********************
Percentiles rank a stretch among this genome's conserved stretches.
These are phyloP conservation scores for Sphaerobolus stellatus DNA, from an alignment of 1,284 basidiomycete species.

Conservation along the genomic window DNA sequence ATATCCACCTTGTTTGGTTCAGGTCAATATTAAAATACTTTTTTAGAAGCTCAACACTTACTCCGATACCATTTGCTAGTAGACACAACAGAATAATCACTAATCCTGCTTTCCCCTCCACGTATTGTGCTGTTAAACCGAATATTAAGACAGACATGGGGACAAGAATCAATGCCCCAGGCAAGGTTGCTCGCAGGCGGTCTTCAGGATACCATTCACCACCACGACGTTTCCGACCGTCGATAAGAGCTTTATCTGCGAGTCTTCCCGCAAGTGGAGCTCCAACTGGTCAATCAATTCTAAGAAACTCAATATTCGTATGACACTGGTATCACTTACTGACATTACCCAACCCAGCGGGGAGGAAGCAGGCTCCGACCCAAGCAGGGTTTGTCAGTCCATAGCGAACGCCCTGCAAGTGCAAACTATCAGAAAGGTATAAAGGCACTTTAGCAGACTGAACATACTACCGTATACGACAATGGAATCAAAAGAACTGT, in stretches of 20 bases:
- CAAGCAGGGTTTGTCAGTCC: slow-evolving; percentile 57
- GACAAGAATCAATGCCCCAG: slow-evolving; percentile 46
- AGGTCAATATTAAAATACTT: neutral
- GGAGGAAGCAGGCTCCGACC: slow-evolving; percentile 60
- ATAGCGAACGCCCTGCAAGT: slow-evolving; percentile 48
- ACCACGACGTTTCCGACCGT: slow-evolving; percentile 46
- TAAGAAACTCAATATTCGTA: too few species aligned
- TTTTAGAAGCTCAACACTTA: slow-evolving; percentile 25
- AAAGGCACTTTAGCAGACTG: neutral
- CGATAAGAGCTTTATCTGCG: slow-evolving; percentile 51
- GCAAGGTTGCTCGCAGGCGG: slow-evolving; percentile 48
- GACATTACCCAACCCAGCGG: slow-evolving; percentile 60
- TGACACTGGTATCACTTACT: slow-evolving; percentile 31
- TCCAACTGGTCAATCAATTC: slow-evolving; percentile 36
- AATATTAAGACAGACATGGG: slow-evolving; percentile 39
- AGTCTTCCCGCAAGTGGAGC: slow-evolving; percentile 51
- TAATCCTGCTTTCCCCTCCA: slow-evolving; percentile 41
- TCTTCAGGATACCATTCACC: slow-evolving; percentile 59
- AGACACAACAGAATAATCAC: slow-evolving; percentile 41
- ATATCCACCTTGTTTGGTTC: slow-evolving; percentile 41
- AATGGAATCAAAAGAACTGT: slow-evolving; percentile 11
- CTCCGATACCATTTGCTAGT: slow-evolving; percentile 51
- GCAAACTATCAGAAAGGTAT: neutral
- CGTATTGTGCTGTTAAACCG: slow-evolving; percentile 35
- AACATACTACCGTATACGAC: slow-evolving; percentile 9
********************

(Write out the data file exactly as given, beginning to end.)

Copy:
Percentiles rank a stretch among this genome's conserved stretches.
These are phyloP conservation scores for Sphaerobolus stellatus DNA, from an alignment of 1,284 basidiomycete species.

Conservation along the genomic window DNA sequence ATATCCACCTTGTTTGGTTCAGGTCAATATTAAAATACTTTTTTAGAAGCTCAACACTTACTCCGATACCATTTGCTAGTAGACACAACAGAATAATCACTAATCCTGCTTTCCCCTCCACGTATTGTGCTGTTAAACCGAATATTAAGACAGACATGGGGACAAGAATCAATGCCCCAGGCAAGGTTGCTCGCAGGCGGTCTTCAGGATACCATTCACCACCACGACGTTTCCGACCGTCGATAAGAGCTTTATCTGCGAGTCTTCCCGCAAGTGGAGCTCCAACTGGTCAATCAATTCTAAGAAACTCAATATTCGTATGACACTGGTATCACTTACTGACATTACCCAACCCAGCGGGGAGGAAGCAGGCTCCGACCCAAGCAGGGTTTGTCAGTCCATAGCGAACGCCCTGCAAGTGCAAACTATCAGAAAGGTATAAAGGCACTTTAGCAGACTGAACATACTACCGTATACGACAATGGAATCAAAAGAACTGT, in stretches of 20 bases:
- CAAGCAGGGTTTGTCAGTCC: slow-evolving; percentile 57
- GACAAGAATCAATGCCCCAG: slow-evolving; percentile 46
- AGGTCAATATTAAAATACTT: neutral
- GGAGGAAGCAGGCTCCGACC: slow-evolving; percentile 60
- ATAGCGAACGCCCTGCAAGT: slow-evolving; percentile 48
- ACCACGACGTTTCCGACCGT: slow-evolving; percentile 46
- TAAGAAACTCAATATTCGTA: too few species aligned
- TTTTAGAAGCTCAACACTTA: slow-evolving; percentile 25
- AAAGGCACTTTAGCAGACTG: neutral
- CGATAAGAGCTTTATCTGCG: slow-evolving; percentile 51
- GCAAGGTTGCTCGCAGGCGG: slow-evolving; percentile 48
- GACATTACCCAACCCAGCGG: slow-evolving; percentile 60
- TGACACTGGTATCACTTACT: slow-evolving; percentile 31
- TCCAACTGGTCAATCAATTC: slow-evolving; percentile 36
- AATATTAAGACAGACATGGG: slow-evolving; percentile 39
- AGTCTTCCCGCAAGTGGAGC: slow-evolving; percentile 51
- TAATCCTGCTTTCCCCTCCA: slow-evolving; percentile 41
- TCTTCAGGATACCATTCACC: slow-evolving; percentile 59
- AGACACAACAGAATAATCAC: slow-evolving; percentile 41
- ATATCCACCTTGTTTGGTTC: slow-evolving; percentile 41
- AATGGAATCAAAAGAACTGT: slow-evolving; percentile 11
- CTCCGATACCATTTGCTAGT: slow-evolving; percentile 51
- GCAAACTATCAGAAAGGTAT: neutral
- CGTATTGTGCTGTTAAACCG: slow-evolving; percentile 35
- AACATACTACCGTATACGAC: slow-evolving; percentile 9